I didn’t go to kindergarten, but I went to three different first grades due to family moves. I think this was, in part, why I was so shy the first twenty-one years of my life.
I have only two memories of first grade. One: Vegetable soup with rolls every day for lunch. Two: Crying almost every day because some children in my Maryland public school did not have shoes. I know that sounds incongruous. How could they not have shoes? But it is a clear image that my mother confirmed numerous times. I came home crying. I wanted those children to have shoes and it ripped my heart out in 1948 that they didn’t. Was this really true? Perhaps they had worn-out shoes; something must have been covering their feet. But no. Clearly my memory is of no shoes.
Since childhood I’ve wanted everyone to have shoes. The ache-in-my-stomach that started long ago is still present for so many. I give to UNICEF to help the unclothed and starving children of the world. To save mistreated dogs and cats I turn to ASPCA, PETA, and more. For elephants–so smart, loving, and extraordinary–and other wildlife I give to the International Fund for Animal Welfare. And recently to help Ukraine I’ve given to the World Central Kitchen and the International Rescue Committee.
But this is not enough. A mere drop in the bucket.
Daily watching a freedom-loving European nation be blown to bits by one delusional autocrat is more wrenching than children without shoes. Daily Ukraine asks for our help; so we give aid the easy American way: we throw them money. But we do not give them the super-powerful weaponry, the no-fly zone, and civilian escape routes desperately needed–nor do we get rid of Putin though we let him kill hundreds of women and babies every hour. Apparently, we don’t dare risk our own comfort and safety. American care for others goes only so far as is convenient, as long as it looks good. Few of us live the words of John 15: 13: Greater love hath no man than this, that a man lay down his life for his friends.
We saw a Netflix film last night, Entre Nos, released in 2009 that stirs the same sort of feeling that children without shoes and desecrated democracies arouses. If you haven’t seen it, you should. Not an easy film, award-winning, poignantly authentic, it is a true story. Likely there will be many stories about Ukraine when the dust of war settles and we can reflect on what we might have done better.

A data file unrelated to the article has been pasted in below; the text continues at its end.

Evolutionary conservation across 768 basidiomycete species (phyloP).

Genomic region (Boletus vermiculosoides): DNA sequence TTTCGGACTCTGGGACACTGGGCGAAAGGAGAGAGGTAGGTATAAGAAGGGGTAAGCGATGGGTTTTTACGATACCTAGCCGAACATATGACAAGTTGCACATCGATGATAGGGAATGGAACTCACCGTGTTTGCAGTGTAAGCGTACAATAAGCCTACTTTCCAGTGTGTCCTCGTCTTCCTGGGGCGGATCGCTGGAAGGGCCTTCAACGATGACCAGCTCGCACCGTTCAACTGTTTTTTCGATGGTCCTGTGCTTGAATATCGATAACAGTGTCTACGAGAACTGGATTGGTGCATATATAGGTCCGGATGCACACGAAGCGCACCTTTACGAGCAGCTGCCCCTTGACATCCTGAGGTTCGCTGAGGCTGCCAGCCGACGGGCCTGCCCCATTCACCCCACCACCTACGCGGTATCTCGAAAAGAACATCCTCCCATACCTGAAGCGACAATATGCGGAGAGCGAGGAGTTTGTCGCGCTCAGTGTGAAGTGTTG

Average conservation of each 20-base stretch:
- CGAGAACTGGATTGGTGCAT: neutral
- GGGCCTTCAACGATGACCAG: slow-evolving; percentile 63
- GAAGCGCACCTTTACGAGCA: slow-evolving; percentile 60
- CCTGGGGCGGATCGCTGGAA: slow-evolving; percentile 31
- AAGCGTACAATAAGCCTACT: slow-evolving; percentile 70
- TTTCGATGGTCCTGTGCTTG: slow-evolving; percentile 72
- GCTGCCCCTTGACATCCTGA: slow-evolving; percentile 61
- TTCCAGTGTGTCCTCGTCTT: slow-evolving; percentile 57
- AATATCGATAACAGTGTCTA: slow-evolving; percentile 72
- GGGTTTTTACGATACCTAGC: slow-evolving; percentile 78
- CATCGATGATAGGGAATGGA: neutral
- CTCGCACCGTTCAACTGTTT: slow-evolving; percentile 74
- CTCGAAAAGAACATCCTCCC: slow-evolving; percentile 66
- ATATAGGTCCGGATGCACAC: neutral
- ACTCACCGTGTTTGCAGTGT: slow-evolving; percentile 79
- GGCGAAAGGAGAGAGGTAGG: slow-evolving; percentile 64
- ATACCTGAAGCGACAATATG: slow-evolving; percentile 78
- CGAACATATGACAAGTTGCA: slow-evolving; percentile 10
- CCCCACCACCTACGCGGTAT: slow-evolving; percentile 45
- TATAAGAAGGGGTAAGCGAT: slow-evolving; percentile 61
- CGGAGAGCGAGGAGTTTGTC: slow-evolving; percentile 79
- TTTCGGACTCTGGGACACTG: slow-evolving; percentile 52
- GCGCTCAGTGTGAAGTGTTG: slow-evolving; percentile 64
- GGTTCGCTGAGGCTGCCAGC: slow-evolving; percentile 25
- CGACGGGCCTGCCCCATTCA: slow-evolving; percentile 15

But what can we do now? Should we turn off the TV? Get off the internet? Avoid upsetting news? Push away difficult memories? Buy shoes for those who don’t have any?
Not necessarily. But we do need to participate--mentally, physically, actively, listening for every tidbit we can do. Every one of us. Things don’t get better by ignoring them, pretending they aren’t happening or aren’t our concern.
I seem to always be asking: What can I DO about it? Whatever the “it” might be. It is a troubling world, but we live in it. And because we’re here, we have to DO something. We have to be involved. Even if our income has dwindled under Covid, we are compelled to give to rescue operations, animal rights causes, environmental organizations, gun legislation, and more. But money is easy. Change is hard. We need to write our Congressmen, even our President, taking all the avenues government allows, futile though they often seem.
When we’ve done all we know to do humanly, we pray. It seems every problem always comes back to that. The last resort. But shouldn’t it be our first? We pray because we love good and wish for it to beat out the world’s evil. We pray because–even when it doesn’t look like it– we know there is a good God who loves us all, who made us all in his image and likeness (Genesis1: 27), our refuge and fortress (Psalms 91:2), God who saw every thing that he had made, and, behold, it was very good. (Genesis 1:31). Whatever isn’t good, He didn’t make and we don’t have to accept as true.
I woke this morning to read: “Look unto me, and be ye saved all the ends of the earth: for I am God, and there is none else.” (Isaiah 45: 22). Why should I believe this? Why should I believe in the allness of God? Because there is an authenticity to the Word, to biblical teachings that have guided mankind throughout time. Old and New Testament wisdom can be applied to life’s hard things when nothing else can. So we can be busy learning. Busy applying. Busy putting spiritual “shoes” on our feet to walk the hard path.
Artwork: The Path, watercolor, 14″ x 12″, $375. A rocky, uneasy trail in Ireland that I walked and painted several years ago. It would have been hard to walk without shoes.